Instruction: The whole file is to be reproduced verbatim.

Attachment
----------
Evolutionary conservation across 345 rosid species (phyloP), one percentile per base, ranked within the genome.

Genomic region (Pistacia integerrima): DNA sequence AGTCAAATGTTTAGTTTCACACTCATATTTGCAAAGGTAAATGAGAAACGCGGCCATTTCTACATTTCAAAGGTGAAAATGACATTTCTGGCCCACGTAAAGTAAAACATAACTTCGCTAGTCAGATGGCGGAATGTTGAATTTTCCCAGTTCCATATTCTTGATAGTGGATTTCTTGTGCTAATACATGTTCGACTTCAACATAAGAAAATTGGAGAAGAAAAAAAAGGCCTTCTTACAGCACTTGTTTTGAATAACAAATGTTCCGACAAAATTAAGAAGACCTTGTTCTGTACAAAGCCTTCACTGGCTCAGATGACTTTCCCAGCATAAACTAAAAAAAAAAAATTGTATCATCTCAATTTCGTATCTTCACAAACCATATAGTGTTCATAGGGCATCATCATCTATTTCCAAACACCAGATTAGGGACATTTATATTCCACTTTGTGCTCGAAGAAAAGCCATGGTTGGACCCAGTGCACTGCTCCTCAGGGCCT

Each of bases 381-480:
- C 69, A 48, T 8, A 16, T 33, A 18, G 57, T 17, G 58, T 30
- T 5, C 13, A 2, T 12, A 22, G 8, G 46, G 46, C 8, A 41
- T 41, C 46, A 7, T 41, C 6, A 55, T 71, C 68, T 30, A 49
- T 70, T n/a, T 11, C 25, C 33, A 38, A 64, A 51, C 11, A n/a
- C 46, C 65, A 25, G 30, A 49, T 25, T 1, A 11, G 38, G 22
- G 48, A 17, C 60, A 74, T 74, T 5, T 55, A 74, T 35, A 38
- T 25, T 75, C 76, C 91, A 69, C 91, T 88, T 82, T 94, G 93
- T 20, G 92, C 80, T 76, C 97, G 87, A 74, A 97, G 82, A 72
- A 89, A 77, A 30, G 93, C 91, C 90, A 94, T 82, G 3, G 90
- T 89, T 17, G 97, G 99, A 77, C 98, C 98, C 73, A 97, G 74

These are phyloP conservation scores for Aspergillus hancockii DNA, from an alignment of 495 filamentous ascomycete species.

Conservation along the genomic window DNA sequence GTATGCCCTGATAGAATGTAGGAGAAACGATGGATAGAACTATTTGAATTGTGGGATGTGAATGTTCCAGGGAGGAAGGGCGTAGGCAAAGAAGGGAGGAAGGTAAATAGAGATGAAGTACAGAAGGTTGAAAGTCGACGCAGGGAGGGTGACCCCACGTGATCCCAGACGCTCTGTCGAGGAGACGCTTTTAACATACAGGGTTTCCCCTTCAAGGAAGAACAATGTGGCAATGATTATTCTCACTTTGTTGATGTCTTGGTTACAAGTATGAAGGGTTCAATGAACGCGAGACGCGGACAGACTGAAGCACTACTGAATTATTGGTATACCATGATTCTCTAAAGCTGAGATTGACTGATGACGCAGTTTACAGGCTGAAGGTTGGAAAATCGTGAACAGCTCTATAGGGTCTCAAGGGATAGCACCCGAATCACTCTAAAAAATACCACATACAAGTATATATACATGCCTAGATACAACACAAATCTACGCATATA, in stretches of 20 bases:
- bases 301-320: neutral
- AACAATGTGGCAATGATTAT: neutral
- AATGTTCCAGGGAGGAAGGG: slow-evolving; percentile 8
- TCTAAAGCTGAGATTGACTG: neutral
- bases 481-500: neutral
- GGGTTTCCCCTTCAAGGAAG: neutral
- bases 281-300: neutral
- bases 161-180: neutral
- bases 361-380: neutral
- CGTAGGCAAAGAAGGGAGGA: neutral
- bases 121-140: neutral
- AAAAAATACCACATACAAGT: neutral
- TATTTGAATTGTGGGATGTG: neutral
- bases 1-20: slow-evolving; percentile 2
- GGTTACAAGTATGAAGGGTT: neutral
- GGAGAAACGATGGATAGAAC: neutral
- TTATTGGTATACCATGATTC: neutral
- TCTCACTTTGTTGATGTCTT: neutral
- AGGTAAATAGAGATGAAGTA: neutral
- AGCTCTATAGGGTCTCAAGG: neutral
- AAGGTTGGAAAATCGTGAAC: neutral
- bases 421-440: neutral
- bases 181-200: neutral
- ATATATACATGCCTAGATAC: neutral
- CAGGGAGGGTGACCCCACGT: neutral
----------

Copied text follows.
Evolutionary conservation across 345 rosid species (phyloP), one percentile per base, ranked within the genome.

Genomic region (Pistacia integerrima): DNA sequence AGTCAAATGTTTAGTTTCACACTCATATTTGCAAAGGTAAATGAGAAACGCGGCCATTTCTACATTTCAAAGGTGAAAATGACATTTCTGGCCCACGTAAAGTAAAACATAACTTCGCTAGTCAGATGGCGGAATGTTGAATTTTCCCAGTTCCATATTCTTGATAGTGGATTTCTTGTGCTAATACATGTTCGACTTCAACATAAGAAAATTGGAGAAGAAAAAAAAGGCCTTCTTACAGCACTTGTTTTGAATAACAAATGTTCCGACAAAATTAAGAAGACCTTGTTCTGTACAAAGCCTTCACTGGCTCAGATGACTTTCCCAGCATAAACTAAAAAAAAAAAATTGTATCATCTCAATTTCGTATCTTCACAAACCATATAGTGTTCATAGGGCATCATCATCTATTTCCAAACACCAGATTAGGGACATTTATATTCCACTTTGTGCTCGAAGAAAAGCCATGGTTGGACCCAGTGCACTGCTCCTCAGGGCCT

Each of bases 381-480:
- C 69, A 48, T 8, A 16, T 33, A 18, G 57, T 17, G 58, T 30
- T 5, C 13, A 2, T 12, A 22, G 8, G 46, G 46, C 8, A 41
- T 41, C 46, A 7, T 41, C 6, A 55, T 71, C 68, T 30, A 49
- T 70, T n/a, T 11, C 25, C 33, A 38, A 64, A 51, C 11, A n/a
- C 46, C 65, A 25, G 30, A 49, T 25, T 1, A 11, G 38, G 22
- G 48, A 17, C 60, A 74, T 74, T 5, T 55, A 74, T 35, A 38
- T 25, T 75, C 76, C 91, A 69, C 91, T 88, T 82, T 94, G 93
- T 20, G 92, C 80, T 76, C 97, G 87, A 74, A 97, G 82, A 72
- A 89, A 77, A 30, G 93, C 91, C 90, A 94, T 82, G 3, G 90
- T 89, T 17, G 97, G 99, A 77, C 98, C 98, C 73, A 97, G 74

These are phyloP conservation scores for Aspergillus hancockii DNA, from an alignment of 495 filamentous ascomycete species.

Conservation along the genomic window DNA sequence GTATGCCCTGATAGAATGTAGGAGAAACGATGGATAGAACTATTTGAATTGTGGGATGTGAATGTTCCAGGGAGGAAGGGCGTAGGCAAAGAAGGGAGGAAGGTAAATAGAGATGAAGTACAGAAGGTTGAAAGTCGACGCAGGGAGGGTGACCCCACGTGATCCCAGACGCTCTGTCGAGGAGACGCTTTTAACATACAGGGTTTCCCCTTCAAGGAAGAACAATGTGGCAATGATTATTCTCACTTTGTTGATGTCTTGGTTACAAGTATGAAGGGTTCAATGAACGCGAGACGCGGACAGACTGAAGCACTACTGAATTATTGGTATACCATGATTCTCTAAAGCTGAGATTGACTGATGACGCAGTTTACAGGCTGAAGGTTGGAAAATCGTGAACAGCTCTATAGGGTCTCAAGGGATAGCACCCGAATCACTCTAAAAAATACCACATACAAGTATATATACATGCCTAGATACAACACAAATCTACGCATATA, in stretches of 20 bases:
- bases 301-320: neutral
- AACAATGTGGCAATGATTAT: neutral
- AATGTTCCAGGGAGGAAGGG: slow-evolving; percentile 8
- TCTAAAGCTGAGATTGACTG: neutral
- bases 481-500: neutral
- GGGTTTCCCCTTCAAGGAAG: neutral
- bases 281-300: neutral
- bases 161-180: neutral
- bases 361-380: neutral
- CGTAGGCAAAGAAGGGAGGA: neutral
- bases 121-140: neutral
- AAAAAATACCACATACAAGT: neutral
- TATTTGAATTGTGGGATGTG: neutral
- bases 1-20: slow-evolving; percentile 2
- GGTTACAAGTATGAAGGGTT: neutral
- GGAGAAACGATGGATAGAAC: neutral
- TTATTGGTATACCATGATTC: neutral
- TCTCACTTTGTTGATGTCTT: neutral
- AGGTAAATAGAGATGAAGTA: neutral
- AGCTCTATAGGGTCTCAAGG: neutral
- AAGGTTGGAAAATCGTGAAC: neutral
- bases 421-440: neutral
- bases 181-200: neutral
- ATATATACATGCCTAGATAC: neutral
- CAGGGAGGGTGACCCCACGT: neutral